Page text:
How to Deal with Stress

By: Malena Esposito

Let’s face it; avoiding stress in today’s society is practically impossible. It doesn’t have to be nearing a project deadline or exam week for a high school student to feel like they’re carrying the weight of the world on their shoulders. But it doesn’t stop at high schoolers, either. Stress affects everyone, whether it be through student loans, business meetings, child needs, or medical bills. And although stress impacts most people, many don’t know how to deal with it, causing more unwanted stress and anxiety. But what exactly is stress?

Stress is a chain of events caused by a stressor: the thing someone worries about. For some it might be work or school, for others it might be home and kids. Regardless of the source, these stressors set your body into a physical response, causing your nerve signals to send your brain a message. The message reaches the amygdala, which then alerts the hypothalamus. The amygdala is the part of the brain that aids in decision-making and emotion regulation, while the hypothalamus controls the production of hormones. The faster-acting region of the nervous system then releases epinephrine (adrenaline), as well as other hormones and chemicals, such as cortisol. Almost all of your organ and tissue cells are covered with glucocorticoid receptors. Cortisol fits into these proteins perfectly, similar to a lock and key. While adrenaline makes the heart pound, cortisol boosts blood sugar. This causes your body to go into a “flight or fight” response. This response indicates a physiological reaction that occurs when faced with a terrifying immediate challenge. Your body is then being prepared to stay and fight or fly to safety.

After understanding what stress is, the next step to help deal with stress is to identify the cause. While some stressors are easily detectable, others are more hidden. Stressors are typically categorized into personal, social, and traumatic events. Personal problems include health, relationships, beliefs (such as political and religious views), life changes, and money. Social problems refer to occupational, discrimination, and environmental issues. Traumatic stressors can be caused by a shocking life event including robbery, natural disaster, sexual assault, war, or bullying, possibly even resulting in PTSD (Post-Traumatic Stress Disorder).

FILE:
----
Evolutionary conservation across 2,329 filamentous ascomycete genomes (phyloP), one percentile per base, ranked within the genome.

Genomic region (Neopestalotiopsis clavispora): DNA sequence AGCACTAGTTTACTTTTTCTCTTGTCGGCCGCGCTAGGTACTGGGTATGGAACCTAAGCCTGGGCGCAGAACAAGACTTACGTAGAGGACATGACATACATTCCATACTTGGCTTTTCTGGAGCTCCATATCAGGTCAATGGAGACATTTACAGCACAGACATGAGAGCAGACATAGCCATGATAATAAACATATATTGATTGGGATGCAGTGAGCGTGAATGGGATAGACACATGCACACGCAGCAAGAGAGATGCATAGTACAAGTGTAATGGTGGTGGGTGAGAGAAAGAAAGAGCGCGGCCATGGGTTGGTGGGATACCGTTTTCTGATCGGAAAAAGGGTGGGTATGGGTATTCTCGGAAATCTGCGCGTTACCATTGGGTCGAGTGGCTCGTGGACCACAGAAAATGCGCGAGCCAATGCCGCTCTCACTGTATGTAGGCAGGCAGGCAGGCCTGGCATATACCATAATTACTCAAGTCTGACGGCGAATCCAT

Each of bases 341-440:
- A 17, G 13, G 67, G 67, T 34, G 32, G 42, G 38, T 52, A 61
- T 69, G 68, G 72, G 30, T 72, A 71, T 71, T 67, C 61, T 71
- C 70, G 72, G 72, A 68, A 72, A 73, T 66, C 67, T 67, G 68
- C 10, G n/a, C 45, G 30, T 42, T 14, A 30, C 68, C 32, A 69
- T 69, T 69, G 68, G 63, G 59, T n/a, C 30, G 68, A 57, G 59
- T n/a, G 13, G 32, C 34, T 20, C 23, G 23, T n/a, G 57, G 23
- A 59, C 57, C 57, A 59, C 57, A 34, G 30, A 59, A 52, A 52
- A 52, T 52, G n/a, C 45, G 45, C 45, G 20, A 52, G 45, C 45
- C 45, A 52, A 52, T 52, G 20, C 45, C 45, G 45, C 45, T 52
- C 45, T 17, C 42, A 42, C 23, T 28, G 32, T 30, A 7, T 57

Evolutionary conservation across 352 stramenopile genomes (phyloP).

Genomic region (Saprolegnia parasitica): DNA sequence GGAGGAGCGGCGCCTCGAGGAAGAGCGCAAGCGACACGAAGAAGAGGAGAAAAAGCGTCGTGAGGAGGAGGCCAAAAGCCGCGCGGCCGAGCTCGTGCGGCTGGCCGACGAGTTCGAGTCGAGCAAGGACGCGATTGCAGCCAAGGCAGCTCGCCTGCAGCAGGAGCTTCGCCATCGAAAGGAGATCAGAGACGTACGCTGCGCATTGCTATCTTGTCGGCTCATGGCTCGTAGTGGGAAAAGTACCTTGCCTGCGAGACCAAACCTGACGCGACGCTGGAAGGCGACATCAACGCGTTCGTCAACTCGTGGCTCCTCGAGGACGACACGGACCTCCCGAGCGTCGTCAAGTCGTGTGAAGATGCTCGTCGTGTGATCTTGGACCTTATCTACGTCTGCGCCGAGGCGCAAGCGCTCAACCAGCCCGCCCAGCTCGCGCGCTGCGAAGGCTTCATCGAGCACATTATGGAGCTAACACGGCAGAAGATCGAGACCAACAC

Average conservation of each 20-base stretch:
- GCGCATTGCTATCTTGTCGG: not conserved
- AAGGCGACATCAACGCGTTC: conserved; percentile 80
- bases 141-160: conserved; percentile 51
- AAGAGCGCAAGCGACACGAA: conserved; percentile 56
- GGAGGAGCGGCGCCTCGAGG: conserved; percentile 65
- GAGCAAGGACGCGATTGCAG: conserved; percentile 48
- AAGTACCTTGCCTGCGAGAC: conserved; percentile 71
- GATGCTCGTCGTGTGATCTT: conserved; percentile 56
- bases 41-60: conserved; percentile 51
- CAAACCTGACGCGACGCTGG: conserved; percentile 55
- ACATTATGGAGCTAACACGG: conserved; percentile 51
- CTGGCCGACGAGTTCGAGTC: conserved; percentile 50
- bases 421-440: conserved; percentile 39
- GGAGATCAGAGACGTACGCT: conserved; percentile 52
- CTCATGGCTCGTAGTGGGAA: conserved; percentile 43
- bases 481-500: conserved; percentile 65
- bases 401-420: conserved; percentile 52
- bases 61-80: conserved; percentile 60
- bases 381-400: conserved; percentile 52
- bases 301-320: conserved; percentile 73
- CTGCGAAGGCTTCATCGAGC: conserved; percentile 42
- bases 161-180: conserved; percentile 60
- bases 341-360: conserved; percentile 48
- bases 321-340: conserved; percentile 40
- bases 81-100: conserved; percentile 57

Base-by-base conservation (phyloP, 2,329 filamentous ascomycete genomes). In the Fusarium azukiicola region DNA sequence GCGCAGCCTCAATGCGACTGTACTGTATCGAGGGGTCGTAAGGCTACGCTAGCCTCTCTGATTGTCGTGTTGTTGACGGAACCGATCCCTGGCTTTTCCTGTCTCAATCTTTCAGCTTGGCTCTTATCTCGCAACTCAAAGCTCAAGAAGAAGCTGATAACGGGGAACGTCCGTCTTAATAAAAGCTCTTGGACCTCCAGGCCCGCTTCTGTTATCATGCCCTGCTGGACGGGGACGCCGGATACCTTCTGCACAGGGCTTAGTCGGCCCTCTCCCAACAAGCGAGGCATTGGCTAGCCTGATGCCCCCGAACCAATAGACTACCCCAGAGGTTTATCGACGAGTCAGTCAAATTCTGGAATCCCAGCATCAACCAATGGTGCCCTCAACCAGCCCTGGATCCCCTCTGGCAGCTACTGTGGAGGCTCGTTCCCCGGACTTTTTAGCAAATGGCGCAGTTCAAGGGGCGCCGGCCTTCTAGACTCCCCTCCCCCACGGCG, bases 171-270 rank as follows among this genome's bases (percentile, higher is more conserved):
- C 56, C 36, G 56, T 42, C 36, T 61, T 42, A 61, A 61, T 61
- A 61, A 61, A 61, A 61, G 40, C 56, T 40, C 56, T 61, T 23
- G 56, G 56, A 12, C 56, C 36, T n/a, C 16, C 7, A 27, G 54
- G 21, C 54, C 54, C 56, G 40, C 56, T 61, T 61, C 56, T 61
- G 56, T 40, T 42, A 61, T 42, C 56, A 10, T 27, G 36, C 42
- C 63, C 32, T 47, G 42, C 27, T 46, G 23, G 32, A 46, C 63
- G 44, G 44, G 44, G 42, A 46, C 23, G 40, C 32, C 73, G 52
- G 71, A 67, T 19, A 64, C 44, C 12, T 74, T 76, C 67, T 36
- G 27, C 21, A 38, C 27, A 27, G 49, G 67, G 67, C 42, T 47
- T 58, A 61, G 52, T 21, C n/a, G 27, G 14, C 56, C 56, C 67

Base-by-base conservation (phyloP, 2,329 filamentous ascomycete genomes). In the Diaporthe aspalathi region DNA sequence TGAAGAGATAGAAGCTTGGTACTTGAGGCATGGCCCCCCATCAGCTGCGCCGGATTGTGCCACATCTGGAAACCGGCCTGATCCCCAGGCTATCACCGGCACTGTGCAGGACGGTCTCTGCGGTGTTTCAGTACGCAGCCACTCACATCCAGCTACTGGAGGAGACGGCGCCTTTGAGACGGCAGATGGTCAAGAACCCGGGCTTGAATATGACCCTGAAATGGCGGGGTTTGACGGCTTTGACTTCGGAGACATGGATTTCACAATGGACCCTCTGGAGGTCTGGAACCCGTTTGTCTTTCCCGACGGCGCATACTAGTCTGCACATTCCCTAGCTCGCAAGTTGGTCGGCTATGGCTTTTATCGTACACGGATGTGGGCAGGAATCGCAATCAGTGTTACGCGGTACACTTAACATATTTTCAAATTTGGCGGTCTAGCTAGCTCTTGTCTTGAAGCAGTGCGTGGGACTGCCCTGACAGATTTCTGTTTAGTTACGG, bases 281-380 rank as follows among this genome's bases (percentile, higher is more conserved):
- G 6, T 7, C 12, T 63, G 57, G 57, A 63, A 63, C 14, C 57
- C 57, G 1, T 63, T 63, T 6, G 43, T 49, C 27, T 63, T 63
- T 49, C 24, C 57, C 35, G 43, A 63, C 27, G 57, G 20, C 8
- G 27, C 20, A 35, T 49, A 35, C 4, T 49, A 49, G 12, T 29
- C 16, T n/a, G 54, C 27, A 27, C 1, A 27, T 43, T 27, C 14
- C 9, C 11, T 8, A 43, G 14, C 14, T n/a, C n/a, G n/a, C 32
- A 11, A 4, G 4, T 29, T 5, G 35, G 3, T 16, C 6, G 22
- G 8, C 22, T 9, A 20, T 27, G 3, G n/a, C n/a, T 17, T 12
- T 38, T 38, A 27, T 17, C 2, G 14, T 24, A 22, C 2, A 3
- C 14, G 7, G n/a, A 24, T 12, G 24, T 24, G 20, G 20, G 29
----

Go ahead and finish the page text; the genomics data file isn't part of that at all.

It must then be determined whether it’s occurring over a short or long period of time. Short term stress is also called acute stress, and can give you the motivation to get through a presentation or meet a deadline. However, if this is continual, it may lead to long term (chronic) stress.  

Everyone has their own special way of dealing with a tough situation, tailored to fit their personality and how they handle a difficult task. For some, this might be writing. This includes scheduling their day, making to-do lists, documenting their feelings and causes of stress in a stress diary. For others, it’s more physical. This might be going for a walk or run, riding a bike, doing yoga, or hitting the gym. Some mental activities that aid in stress-relief include picturing a positive outcome, finding humor in a rough spot, or talking it through with a friend or family member. Another way to deal with stress is to pick up a new daily hobby that you love. Even if you’re too busy, scheduling it into even 10 minutes of your day is enough to help easy your worry. Personally, my stress relief comes from multiple sources, especially depending on the source. In some cases, a run around the neighborhood or a trip to the gym might help me burn off some steam. In other cases, a warm bath and a long rant to my mom is exactly what I need. Most of the time, though, I am talking it out with my parents and writing out a scheduled to do list. Visually seeing it on paper makes the thoughts in my head seem less jumbled up, especially if I have a lot on my plate.

However, you could be doing just about all of these things and still feel stressed. That’s because the most important stress relievers are ones you might not even be aware of. They are sleep, diet, and hydration. It is recommended that teens and adults get at least 8 hours of rest per night. Lack of sleep causes agitation and impatience, causing your internal “bomb” to get set off quickly. A healthy diet keeps you fueled and focused, ready for the day’s challenges. An unhealthy diet includes a high starchy carbohydrate intake (breads and pastas) processed and packaged foods (chips and candy), excessive alcohol and caffeine drinking, and large levels of sugar consumption. It is also recommended that the daily water intake is half of your weight in ounces. For example, if you weigh 120 pounds, you should be drinking 60 ounces of water every day, equivalent to 7.5 cups of water.

At the end of the day, almost every problem you are stressing over has a solution. There’s a saying that goes, “If it won’t matter in five years, don’t spend more than five minutes stressing over it.” I know that’s easier said than done, but following these tips can make you a happier, less worried, healthier person.

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